With a flash of red light from the stage Aphex Twin (Richard D. James) begins his debut set at South East London’s mega-venue, Printworks. His first show in the capital in two years, we’re brought into his lair gently with the warm synth chords of his ambient work layered over one another and steady, foreboding kick tapping away, an omen of what is to come. As we progress into the next track, bursts of green illuminate the crowd, as we squeeze in tighter and tighter all around. Never before have the capabilities of Printworks’ light shows been so clear, with what seemed to be millions of lasers pouring out the stage, shooting straight over the crowd and striking the back wall, casting a net over the 6000-strong audience as the chaos continues to grow.

Aphex Twin’s track selection varies widely, with hypnotic vocal samples in a variety of foreign languages being played promptly within the first ten minutes, yet everything remains contained within a bubble of sinister acid house, uniting the set and maintaining the narrative. Rumbling bass, invasive, inventive percussion, angular melody lines, rapid repetition – all staples of the artist, soon became
staples of the set. As the screens began to fill with distortions of the crowd members, one woman notices she’s on air and pulls her sunglasses down with a smirk to the camera, the crowd roars. The Octagon Man’s ‘Free-er Than Free’ stands out as the track’s bass-heavy drone resounds every bar, again and again, reality seeming to fade further and further away. Stuttering is certainly a favourite of Richard D. James’ sonic aesthetics and towards his huge, yet rare, drops, the hiccupping of the tracks seems almost to be ripping the layers of sound to shreds. Blending into Shadows J’s ‘Hip This House’ brings some lighter harmonies and percussion at first, but it is not long before the chromaticism indicates that the theme of insanity is far from gone. The camera flicks around the crowd superimposing distorted Aphex faces onto each person it meets, his brand of dark humour remaining as apt as it has always been in a time where image in front of a camera seems more important than ever.

One of the standout tracks from the set comes in the form of ‘Yaaah’ by D-Shake. The staccato ostinato melody underneath alternating between two notes and, as ever, a thumping kick, has the entire press halls shaking. Blue lasers mark the section out visually, before red takes over and we descend into a section of industrial techno. A cacophonous wonderland, the stage explodes with flashes of strobes and the speakers erupt with explosions of noise, giving an almost tangible sense of synaesthesia as your brain attempts to separate all the information and stimuli it’s being overloaded with.

Soon we enter the first section of pure, unadulterated noise, taking a moment to lift out of dance rhythms and embody the overarching chaos of the set. It seems so far out of control, and yet casually Richard will introduce a new track right in the middle of the mayhem and demonstrate everything is perfectly under his composition. This tone continues throughout the set, subtly growing darker and darker until we reach ‘Disposable Killer’ by Stanislav Tolkachev. With a melody so pointed your hair stands on end, the pits of hell were now on display in the best possible way. Distorted Aphex Twin faces begin to make their way onto a hilarious selection of public figures, from Mr Blobby to Jeremy Kyle, but soon the choice of celebrities become more and more serious, with Boris Johnson featuring amongst other notable politicians. The Queen makes an appearance before other royalty from the ages follow, the disfigurement parodying their existence, accompanied by the writing ‘Umil 25-01’, begging you to question the farce of ‘fame and fortune’ in the modern world.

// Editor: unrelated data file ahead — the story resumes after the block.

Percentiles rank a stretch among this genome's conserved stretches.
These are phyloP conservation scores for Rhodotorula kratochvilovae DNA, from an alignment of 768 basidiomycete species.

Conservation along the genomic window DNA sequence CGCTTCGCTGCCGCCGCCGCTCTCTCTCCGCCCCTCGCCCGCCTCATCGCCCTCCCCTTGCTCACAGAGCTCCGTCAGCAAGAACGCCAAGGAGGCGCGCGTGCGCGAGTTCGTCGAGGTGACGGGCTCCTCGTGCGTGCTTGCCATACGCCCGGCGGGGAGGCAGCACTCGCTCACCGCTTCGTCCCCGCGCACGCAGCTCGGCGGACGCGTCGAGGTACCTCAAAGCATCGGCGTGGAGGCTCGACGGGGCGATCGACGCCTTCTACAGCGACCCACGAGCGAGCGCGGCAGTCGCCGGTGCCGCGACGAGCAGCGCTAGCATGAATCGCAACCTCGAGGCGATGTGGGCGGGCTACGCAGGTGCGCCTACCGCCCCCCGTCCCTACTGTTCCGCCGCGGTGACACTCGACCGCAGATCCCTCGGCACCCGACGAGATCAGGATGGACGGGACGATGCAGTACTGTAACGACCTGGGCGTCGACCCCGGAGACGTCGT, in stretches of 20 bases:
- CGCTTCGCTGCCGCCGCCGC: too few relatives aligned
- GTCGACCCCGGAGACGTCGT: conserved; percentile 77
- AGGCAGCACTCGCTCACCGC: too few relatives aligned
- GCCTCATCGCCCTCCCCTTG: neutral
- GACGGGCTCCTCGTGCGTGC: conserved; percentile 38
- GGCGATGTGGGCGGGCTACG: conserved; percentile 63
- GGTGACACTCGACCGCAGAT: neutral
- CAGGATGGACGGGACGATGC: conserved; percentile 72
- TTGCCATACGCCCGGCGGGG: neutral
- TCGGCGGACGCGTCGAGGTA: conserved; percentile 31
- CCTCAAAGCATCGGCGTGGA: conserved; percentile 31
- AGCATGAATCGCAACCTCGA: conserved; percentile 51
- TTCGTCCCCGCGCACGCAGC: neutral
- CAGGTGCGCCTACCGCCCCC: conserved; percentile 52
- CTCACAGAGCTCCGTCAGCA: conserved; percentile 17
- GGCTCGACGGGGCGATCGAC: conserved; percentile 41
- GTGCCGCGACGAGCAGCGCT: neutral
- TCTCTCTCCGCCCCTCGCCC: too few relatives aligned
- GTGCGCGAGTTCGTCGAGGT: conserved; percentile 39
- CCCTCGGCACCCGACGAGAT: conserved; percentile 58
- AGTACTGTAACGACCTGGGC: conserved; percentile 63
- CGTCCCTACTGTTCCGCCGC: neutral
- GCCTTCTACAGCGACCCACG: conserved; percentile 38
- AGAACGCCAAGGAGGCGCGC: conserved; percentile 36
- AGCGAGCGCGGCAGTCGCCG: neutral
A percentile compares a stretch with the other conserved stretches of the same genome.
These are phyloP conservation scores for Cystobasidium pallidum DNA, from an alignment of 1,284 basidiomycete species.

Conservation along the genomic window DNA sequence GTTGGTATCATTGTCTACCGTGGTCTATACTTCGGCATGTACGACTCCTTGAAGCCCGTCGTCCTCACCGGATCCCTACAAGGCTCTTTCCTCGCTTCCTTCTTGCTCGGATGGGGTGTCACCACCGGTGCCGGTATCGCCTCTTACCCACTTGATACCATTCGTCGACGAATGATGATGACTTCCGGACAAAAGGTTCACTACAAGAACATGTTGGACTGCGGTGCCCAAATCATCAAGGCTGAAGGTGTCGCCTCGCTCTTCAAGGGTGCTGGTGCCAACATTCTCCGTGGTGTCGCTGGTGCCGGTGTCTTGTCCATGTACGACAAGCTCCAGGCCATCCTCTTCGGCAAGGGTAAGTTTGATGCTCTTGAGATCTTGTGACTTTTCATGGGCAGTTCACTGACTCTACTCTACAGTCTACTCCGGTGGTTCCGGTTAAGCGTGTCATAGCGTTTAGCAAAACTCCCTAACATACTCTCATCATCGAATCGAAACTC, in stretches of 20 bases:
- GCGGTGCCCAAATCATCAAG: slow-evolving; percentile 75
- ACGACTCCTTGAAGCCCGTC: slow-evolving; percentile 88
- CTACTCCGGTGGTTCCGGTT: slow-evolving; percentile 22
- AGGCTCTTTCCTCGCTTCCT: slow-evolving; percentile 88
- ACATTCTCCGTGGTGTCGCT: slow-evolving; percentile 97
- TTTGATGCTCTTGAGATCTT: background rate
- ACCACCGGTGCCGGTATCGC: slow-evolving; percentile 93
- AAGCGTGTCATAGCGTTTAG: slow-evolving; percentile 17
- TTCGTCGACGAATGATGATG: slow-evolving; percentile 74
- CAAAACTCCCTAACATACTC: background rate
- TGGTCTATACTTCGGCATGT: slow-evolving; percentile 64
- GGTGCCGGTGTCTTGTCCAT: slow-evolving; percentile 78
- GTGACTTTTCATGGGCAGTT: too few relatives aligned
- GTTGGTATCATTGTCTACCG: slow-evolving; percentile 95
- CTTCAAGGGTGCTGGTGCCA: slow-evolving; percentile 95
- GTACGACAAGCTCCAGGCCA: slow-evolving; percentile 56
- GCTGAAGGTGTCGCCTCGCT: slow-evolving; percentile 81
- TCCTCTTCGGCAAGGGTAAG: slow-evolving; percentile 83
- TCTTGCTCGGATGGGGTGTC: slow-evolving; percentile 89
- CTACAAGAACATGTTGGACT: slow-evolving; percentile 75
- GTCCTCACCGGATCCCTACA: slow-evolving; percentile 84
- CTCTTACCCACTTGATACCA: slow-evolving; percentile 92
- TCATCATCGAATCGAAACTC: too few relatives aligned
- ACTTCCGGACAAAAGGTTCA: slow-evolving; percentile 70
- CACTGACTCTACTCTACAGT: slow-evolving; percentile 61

Eventually, silence falls. White lasers give a momentary sense of finality, but the pandemonium quickly ensues once more as ‘Stone in Focus’ comes in. Like a gracious wren carefully gliding down to the ground, as it makes its descent the chaos fades. It’s a beautiful and breath-taking moment, the gorgeous chords enwrapping you in their dreamlike vibrations. One might assume that this would be Richard D. James drawing his epic performance to a close, but before you know it, we enter a surprise jungle section as ‘Black’ by DJ SS abruptly slides in. It’s almost hard to believe as samples of the chorus of Whitney Houston’s ‘I Will Always Love You’ echo eerily over the top of this. The BPM climbs higher and higher bringing a new kind of turmoil, so different to the acid house from earlier in the set. It’s not sinister, dark and threatening, but it remains a sensory assault on all sides. As we approach the end, we have another noise section to round it off, more intense than ever, and as the electronic blares fall into a single droning buzz, suddenly, it’s over.

Aphex Twin’s style from set to set is known to vary widely and witnessing this collage of sounds live is an experience quite like no other. The story told through the selection of music manages to stay coherent despite the turbulent waters through which he navigates, resulting in some of the most inventive explorations of techno, acid house and jungle you’ll ever see. Throw your expectations aside, leave at home what you know about music, and absorb the unique genius of Richard D. James.

Written by Louis Danckwerts
Edited by Alexander Szoryn

Photos courtsey of Andrew Whitton (@andrewwhitton)

16.09.2019 Pretend Issues

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